• Seth W. Kennedy

So, a man walks into a [Genius] Bar…


By Dave On February 22, 2010 · Add Comment · In Tech Journal


Self-recrimination is a sur­pris­ingly pow­er­ful motivator.

I won­dered into the State Street Apple Store this after­noon and had an pleas­ant encounter with one of the Geniuses (Genii?) behind the bar. Not­ing my snappy, well-put-together appear­ance and preppy Com­mand Prompt polo shirt, he opined that he was famil­iar with the brand, and had recently been perus­ing the web­site. Yes, this very site which, in a burst of syn­chronic­ity, you are now, your­self, view­ing. Sends chills up the spine no?


Any­way, it reminded me that I don't cur­rently have a sin­gle post­ing on the wretched thing, and that in my posi­tion of joint supreme ruler, I should prob­a­bly have one. (Actu­ally, I did have a few posts, but they were swal­lowed by Word­Press and are gone for­ever. Don't ask.)


So, Erik the State Street Genius, this post's for you. An oldie, but, I think, a goodie.

This is a rather handy lit­tle les­son on some of the neater things you can do with the com­mand line, a dead hard drive, and an inor­di­nate amount of time. Please note: this tip involves open­ing up the Ter­mi­nal util­ity and typ­ing a lot of com­mands very care­fully. Check your syn­tax. Com­mand Prompt LLC is in no way respon­si­ble if your com­puter explodes. Actu­ally, those who know me swear I’m not respon­si­ble, period.


The under­pin­nings of OS X are murky, ancient UNIX foun­da­tions, and dip­ping into it is often an expe­ri­ence akin to fish­ing off the edge of some crum­bling, dilap­i­dated pier. Sure, you know full well what's down there, and how to bring it all up, but then you stum­ble across a Coela­canth or two and won­der where the hell that came from, and how you're sup­posed to cook the darn thing. But­ter? Lemon juice? Hot sauce? Absinthe? Is it even legal? dd is prob­a­bly going to be a pre­his­toric catch of the day to a few of you, so it's worth spend­ing a minute or two talk­ing about what it is and what it does.


Sim­ply, it's a neat lit­tle pro­gram that copies stan­dard input to stan­dard out­put, and it's gen­er­ally used for copy­ing and syn­chro­niz­ing disks on a byte-by-byte level. Even "dead" disks — if you have the time and the incli­na­tion, it can often pull a lot of fairly use­ful stuff off a drive you may have given up for dead.


Here's how: First, you have to find the drive. I like to keep a cou­ple of assorted enclo­sures around for putting dri­ves into, usu­ally a nice firewire one for ATA and SCSI, and a bizarre, no-name brand USB2 one for SATA dri­ves. Once you have the drive snugly in its enclo­sure, hook it up to your mac, and fire up the Ter­mi­nal. Type in "disku­til list" for a list of all avail­able disks and their atten­dant par­ti­tions. What you're look­ing for is the iden­ti­fier for your dead disk — it should be pretty straight­for­ward; look for the disk that isn't one of your cur­rently mounted disks, then iden­tify the par­ti­tion on the disk that con­tains the files you want to recover. Hint: it's prob­a­bly the biggest one. It should fol­low the syn­tax "disk(disk number)s(partition number)".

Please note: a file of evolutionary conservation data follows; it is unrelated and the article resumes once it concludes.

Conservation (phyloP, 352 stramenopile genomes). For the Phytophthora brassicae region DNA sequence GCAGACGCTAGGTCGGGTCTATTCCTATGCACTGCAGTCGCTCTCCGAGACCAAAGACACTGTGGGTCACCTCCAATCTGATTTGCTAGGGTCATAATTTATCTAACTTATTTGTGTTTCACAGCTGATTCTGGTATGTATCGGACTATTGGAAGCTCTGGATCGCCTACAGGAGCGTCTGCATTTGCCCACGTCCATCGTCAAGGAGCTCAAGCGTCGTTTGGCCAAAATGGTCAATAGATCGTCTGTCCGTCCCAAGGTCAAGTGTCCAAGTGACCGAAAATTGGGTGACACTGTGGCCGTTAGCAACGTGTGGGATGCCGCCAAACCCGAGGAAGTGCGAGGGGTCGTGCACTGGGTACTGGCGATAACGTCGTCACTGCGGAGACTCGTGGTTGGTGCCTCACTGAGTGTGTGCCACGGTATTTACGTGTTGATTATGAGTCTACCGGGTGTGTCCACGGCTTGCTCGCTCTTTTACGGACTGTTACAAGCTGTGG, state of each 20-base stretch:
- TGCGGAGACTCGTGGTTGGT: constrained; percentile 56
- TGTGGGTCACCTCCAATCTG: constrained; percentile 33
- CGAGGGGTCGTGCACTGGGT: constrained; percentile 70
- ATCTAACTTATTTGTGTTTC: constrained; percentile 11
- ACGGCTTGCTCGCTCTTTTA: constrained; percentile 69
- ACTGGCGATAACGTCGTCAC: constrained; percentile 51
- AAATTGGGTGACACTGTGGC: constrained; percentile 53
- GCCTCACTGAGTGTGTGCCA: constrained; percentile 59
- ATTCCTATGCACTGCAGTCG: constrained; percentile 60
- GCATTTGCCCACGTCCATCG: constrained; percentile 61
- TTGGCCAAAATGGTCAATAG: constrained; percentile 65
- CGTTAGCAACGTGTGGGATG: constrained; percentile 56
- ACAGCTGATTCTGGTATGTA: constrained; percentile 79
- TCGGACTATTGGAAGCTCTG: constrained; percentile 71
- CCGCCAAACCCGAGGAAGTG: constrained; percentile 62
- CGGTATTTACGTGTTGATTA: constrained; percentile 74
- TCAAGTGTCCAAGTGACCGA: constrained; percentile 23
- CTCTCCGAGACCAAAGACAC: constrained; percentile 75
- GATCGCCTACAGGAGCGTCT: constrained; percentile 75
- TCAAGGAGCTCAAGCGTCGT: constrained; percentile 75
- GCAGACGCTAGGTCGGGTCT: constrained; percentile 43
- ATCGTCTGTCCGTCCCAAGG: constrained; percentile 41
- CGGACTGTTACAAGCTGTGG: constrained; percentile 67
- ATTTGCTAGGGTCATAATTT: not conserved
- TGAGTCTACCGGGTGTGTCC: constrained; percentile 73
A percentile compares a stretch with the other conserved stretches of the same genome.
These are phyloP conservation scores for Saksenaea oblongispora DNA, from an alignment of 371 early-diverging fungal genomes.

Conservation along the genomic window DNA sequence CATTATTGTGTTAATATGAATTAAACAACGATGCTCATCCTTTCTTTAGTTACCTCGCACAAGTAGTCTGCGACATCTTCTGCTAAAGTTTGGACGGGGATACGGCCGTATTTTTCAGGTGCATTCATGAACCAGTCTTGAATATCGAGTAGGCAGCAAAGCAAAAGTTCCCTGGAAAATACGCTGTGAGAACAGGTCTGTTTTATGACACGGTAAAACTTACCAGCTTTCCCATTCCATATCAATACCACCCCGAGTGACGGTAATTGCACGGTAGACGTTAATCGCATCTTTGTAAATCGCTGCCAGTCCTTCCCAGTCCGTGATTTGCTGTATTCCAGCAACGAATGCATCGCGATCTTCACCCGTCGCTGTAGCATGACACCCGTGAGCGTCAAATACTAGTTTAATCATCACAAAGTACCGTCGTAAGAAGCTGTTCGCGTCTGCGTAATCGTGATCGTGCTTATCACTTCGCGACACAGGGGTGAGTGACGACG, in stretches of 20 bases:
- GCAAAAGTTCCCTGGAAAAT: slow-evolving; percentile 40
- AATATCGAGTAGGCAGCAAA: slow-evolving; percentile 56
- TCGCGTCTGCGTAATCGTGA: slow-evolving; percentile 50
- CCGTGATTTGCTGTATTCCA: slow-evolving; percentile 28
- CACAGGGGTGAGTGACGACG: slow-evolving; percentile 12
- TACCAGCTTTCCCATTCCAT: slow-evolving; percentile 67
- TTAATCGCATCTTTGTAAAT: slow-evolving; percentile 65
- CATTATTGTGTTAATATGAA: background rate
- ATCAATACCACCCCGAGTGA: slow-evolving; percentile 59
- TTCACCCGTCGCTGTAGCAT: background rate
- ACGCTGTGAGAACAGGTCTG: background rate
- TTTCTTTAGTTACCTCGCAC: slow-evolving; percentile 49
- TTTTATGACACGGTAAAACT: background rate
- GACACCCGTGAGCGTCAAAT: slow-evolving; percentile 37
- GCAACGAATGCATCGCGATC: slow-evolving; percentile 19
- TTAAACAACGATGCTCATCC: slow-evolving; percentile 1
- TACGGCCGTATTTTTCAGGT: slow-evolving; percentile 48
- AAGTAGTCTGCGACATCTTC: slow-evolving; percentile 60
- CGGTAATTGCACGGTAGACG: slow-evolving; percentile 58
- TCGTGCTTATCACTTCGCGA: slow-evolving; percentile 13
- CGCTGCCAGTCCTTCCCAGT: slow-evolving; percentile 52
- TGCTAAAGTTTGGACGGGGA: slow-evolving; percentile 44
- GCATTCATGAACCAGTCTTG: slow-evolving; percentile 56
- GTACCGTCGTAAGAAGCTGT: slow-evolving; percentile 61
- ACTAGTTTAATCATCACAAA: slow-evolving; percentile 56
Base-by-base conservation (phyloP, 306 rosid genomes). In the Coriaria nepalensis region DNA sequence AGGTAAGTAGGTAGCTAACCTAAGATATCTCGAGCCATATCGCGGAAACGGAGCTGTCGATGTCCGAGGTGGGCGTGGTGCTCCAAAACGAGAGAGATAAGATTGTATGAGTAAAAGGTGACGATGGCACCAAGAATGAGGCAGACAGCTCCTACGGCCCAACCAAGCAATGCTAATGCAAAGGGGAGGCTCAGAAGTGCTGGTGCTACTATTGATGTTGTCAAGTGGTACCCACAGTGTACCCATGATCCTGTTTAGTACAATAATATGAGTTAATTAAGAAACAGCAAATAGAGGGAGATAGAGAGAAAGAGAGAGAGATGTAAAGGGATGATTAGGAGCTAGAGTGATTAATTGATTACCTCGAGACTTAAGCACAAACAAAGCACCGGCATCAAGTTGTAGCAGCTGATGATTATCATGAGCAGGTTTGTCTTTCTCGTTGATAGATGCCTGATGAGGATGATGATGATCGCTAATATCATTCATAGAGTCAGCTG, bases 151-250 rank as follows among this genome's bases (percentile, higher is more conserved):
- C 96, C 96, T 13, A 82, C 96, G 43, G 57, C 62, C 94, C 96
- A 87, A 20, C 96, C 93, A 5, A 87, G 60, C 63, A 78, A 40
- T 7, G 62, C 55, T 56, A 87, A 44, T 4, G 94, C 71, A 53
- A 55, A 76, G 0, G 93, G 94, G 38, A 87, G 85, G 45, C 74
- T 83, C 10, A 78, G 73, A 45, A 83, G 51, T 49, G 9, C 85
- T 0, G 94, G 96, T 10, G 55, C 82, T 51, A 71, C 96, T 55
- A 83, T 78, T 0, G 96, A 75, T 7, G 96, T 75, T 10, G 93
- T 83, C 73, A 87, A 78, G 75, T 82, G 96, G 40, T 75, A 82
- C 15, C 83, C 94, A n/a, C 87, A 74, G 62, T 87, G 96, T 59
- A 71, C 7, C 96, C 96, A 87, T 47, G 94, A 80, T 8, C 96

For our exam­ple, we're going to use the sec­ond par­ti­tion on the sec­ond disk, or "disk1s2". Next, you need another drive to copy every­thing on to. Note, it can be your main hard drive if you have enough space — we're going to cre­ate a disk image of the dead hard drive, so we don't nec­es­sar­ily require a whole other par­ti­tion. Make sure you have enough space, though — dd will copy the whole drive, even unused space, so if you're try­ing to revive a 40GB hard drive, you'll need 40GB of free space to put it on to.

Open a new ter­mi­nal win­dow. I like to put the recov­ered stuff on my desk­top, so the actual syn­tax (note: type it all as one very, very long string) I'd use for our disk1s2 drive would be:


dd bs=512 if=/dev/rdisk1s2 of=/Users/dave/Desktop/recovereddrive.dmg conv=noerror,sync


Here's what all that means:


dd — the com­mand. Duh!


bs=512 — set the block size for the trans­fer to chunks of 512 bytes.


if=/dev/rdisk1s2 — look for the device/partition in the invis­i­ble /dev directory.


of=/Users/dave/Desktop/recoverddrive.dmg — copy every­thing to this new location.


conv=noerror — don't stop on any nasty bad sec­tors or other stum­bling blocks.


sync — fill those miss­ing spots with null data.


Hit return. And wait. A long time. dd is great for retriev­ing data, but it often takes days to trawl through a large drive, byte by byte. The longest I've ever had it run was a hair under three weeks on a dead 160GB drive, and I've heard of it tak­ing up to a month for more com­pli­cated jobs. Moral of the story? OS X has a lot of very pow­er­ful UNIX tools bolted right into the OS that you'll prob­a­bly never hear of, and almost cer­tainly never need. Oh, and please, for the sake of all that's good and true, have a backup strategy.

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